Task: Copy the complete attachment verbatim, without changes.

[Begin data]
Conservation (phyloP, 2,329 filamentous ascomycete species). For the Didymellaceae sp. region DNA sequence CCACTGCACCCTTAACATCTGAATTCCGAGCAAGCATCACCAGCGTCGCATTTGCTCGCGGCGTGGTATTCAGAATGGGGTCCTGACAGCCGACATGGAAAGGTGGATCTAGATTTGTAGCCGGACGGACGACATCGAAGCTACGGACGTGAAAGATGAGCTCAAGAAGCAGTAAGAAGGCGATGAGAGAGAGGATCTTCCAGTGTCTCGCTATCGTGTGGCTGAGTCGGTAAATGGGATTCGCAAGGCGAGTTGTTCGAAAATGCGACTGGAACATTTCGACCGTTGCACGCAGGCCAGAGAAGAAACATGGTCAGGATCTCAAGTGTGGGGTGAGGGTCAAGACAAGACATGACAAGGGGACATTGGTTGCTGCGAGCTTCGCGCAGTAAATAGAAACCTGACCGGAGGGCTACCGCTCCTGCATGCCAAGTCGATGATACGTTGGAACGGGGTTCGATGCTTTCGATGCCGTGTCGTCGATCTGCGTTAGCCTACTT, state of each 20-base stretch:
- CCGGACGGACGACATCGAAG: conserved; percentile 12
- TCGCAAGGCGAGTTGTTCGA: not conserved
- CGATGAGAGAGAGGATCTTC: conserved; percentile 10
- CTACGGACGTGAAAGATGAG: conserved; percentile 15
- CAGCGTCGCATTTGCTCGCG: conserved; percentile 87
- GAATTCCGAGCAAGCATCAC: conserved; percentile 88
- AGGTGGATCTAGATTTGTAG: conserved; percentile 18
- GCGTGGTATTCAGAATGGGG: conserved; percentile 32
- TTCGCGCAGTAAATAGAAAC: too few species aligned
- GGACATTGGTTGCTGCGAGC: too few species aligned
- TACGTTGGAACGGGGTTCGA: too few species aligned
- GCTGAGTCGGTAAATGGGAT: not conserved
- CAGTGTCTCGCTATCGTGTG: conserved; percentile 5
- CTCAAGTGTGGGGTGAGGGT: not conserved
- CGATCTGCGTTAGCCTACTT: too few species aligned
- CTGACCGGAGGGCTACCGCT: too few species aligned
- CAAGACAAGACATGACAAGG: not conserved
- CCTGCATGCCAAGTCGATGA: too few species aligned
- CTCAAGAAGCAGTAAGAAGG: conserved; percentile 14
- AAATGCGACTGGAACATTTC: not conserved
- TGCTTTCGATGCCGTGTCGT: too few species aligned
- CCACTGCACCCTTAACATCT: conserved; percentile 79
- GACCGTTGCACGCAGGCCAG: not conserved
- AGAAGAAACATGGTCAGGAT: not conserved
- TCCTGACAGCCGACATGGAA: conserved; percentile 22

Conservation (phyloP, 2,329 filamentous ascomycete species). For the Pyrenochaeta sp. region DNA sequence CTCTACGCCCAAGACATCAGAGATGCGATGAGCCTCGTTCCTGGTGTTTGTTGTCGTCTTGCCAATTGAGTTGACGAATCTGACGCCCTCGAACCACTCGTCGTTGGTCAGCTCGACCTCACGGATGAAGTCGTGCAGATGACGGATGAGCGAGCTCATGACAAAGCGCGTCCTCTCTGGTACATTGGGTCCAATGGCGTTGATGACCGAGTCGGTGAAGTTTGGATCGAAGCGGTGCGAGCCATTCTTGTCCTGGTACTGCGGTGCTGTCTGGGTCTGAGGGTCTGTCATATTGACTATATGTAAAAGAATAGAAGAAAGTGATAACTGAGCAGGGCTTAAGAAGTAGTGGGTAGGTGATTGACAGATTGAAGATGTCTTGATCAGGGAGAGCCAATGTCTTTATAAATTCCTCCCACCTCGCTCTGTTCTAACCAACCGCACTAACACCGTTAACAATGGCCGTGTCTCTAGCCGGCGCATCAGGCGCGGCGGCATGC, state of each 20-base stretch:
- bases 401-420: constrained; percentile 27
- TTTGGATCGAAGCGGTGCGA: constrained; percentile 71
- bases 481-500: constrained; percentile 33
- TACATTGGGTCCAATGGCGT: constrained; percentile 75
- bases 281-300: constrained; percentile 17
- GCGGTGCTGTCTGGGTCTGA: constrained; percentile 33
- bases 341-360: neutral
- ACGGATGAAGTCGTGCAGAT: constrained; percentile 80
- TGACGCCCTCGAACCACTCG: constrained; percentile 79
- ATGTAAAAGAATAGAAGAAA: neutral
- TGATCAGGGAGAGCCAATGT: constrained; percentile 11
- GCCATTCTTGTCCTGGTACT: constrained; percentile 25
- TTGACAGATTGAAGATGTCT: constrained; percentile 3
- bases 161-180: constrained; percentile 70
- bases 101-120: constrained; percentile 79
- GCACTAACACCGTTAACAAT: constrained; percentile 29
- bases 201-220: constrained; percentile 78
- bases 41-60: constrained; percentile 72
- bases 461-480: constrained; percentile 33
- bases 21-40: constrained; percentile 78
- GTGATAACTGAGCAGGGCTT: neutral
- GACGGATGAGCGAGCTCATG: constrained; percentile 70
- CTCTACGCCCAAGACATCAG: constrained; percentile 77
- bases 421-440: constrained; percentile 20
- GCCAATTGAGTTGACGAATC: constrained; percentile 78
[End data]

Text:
Conservation (phyloP, 2,329 filamentous ascomycete species). For the Didymellaceae sp. region DNA sequence CCACTGCACCCTTAACATCTGAATTCCGAGCAAGCATCACCAGCGTCGCATTTGCTCGCGGCGTGGTATTCAGAATGGGGTCCTGACAGCCGACATGGAAAGGTGGATCTAGATTTGTAGCCGGACGGACGACATCGAAGCTACGGACGTGAAAGATGAGCTCAAGAAGCAGTAAGAAGGCGATGAGAGAGAGGATCTTCCAGTGTCTCGCTATCGTGTGGCTGAGTCGGTAAATGGGATTCGCAAGGCGAGTTGTTCGAAAATGCGACTGGAACATTTCGACCGTTGCACGCAGGCCAGAGAAGAAACATGGTCAGGATCTCAAGTGTGGGGTGAGGGTCAAGACAAGACATGACAAGGGGACATTGGTTGCTGCGAGCTTCGCGCAGTAAATAGAAACCTGACCGGAGGGCTACCGCTCCTGCATGCCAAGTCGATGATACGTTGGAACGGGGTTCGATGCTTTCGATGCCGTGTCGTCGATCTGCGTTAGCCTACTT, state of each 20-base stretch:
- CCGGACGGACGACATCGAAG: conserved; percentile 12
- TCGCAAGGCGAGTTGTTCGA: not conserved
- CGATGAGAGAGAGGATCTTC: conserved; percentile 10
- CTACGGACGTGAAAGATGAG: conserved; percentile 15
- CAGCGTCGCATTTGCTCGCG: conserved; percentile 87
- GAATTCCGAGCAAGCATCAC: conserved; percentile 88
- AGGTGGATCTAGATTTGTAG: conserved; percentile 18
- GCGTGGTATTCAGAATGGGG: conserved; percentile 32
- TTCGCGCAGTAAATAGAAAC: too few species aligned
- GGACATTGGTTGCTGCGAGC: too few species aligned
- TACGTTGGAACGGGGTTCGA: too few species aligned
- GCTGAGTCGGTAAATGGGAT: not conserved
- CAGTGTCTCGCTATCGTGTG: conserved; percentile 5
- CTCAAGTGTGGGGTGAGGGT: not conserved
- CGATCTGCGTTAGCCTACTT: too few species aligned
- CTGACCGGAGGGCTACCGCT: too few species aligned
- CAAGACAAGACATGACAAGG: not conserved
- CCTGCATGCCAAGTCGATGA: too few species aligned
- CTCAAGAAGCAGTAAGAAGG: conserved; percentile 14
- AAATGCGACTGGAACATTTC: not conserved
- TGCTTTCGATGCCGTGTCGT: too few species aligned
- CCACTGCACCCTTAACATCT: conserved; percentile 79
- GACCGTTGCACGCAGGCCAG: not conserved
- AGAAGAAACATGGTCAGGAT: not conserved
- TCCTGACAGCCGACATGGAA: conserved; percentile 22

Conservation (phyloP, 2,329 filamentous ascomycete species). For the Pyrenochaeta sp. region DNA sequence CTCTACGCCCAAGACATCAGAGATGCGATGAGCCTCGTTCCTGGTGTTTGTTGTCGTCTTGCCAATTGAGTTGACGAATCTGACGCCCTCGAACCACTCGTCGTTGGTCAGCTCGACCTCACGGATGAAGTCGTGCAGATGACGGATGAGCGAGCTCATGACAAAGCGCGTCCTCTCTGGTACATTGGGTCCAATGGCGTTGATGACCGAGTCGGTGAAGTTTGGATCGAAGCGGTGCGAGCCATTCTTGTCCTGGTACTGCGGTGCTGTCTGGGTCTGAGGGTCTGTCATATTGACTATATGTAAAAGAATAGAAGAAAGTGATAACTGAGCAGGGCTTAAGAAGTAGTGGGTAGGTGATTGACAGATTGAAGATGTCTTGATCAGGGAGAGCCAATGTCTTTATAAATTCCTCCCACCTCGCTCTGTTCTAACCAACCGCACTAACACCGTTAACAATGGCCGTGTCTCTAGCCGGCGCATCAGGCGCGGCGGCATGC, state of each 20-base stretch:
- bases 401-420: constrained; percentile 27
- TTTGGATCGAAGCGGTGCGA: constrained; percentile 71
- bases 481-500: constrained; percentile 33
- TACATTGGGTCCAATGGCGT: constrained; percentile 75
- bases 281-300: constrained; percentile 17
- GCGGTGCTGTCTGGGTCTGA: constrained; percentile 33
- bases 341-360: neutral
- ACGGATGAAGTCGTGCAGAT: constrained; percentile 80
- TGACGCCCTCGAACCACTCG: constrained; percentile 79
- ATGTAAAAGAATAGAAGAAA: neutral
- TGATCAGGGAGAGCCAATGT: constrained; percentile 11
- GCCATTCTTGTCCTGGTACT: constrained; percentile 25
- TTGACAGATTGAAGATGTCT: constrained; percentile 3
- bases 161-180: constrained; percentile 70
- bases 101-120: constrained; percentile 79
- GCACTAACACCGTTAACAAT: constrained; percentile 29
- bases 201-220: constrained; percentile 78
- bases 41-60: constrained; percentile 72
- bases 461-480: constrained; percentile 33
- bases 21-40: constrained; percentile 78
- GTGATAACTGAGCAGGGCTT: neutral
- GACGGATGAGCGAGCTCATG: constrained; percentile 70
- CTCTACGCCCAAGACATCAG: constrained; percentile 77
- bases 421-440: constrained; percentile 20
- GCCAATTGAGTTGACGAATC: constrained; percentile 78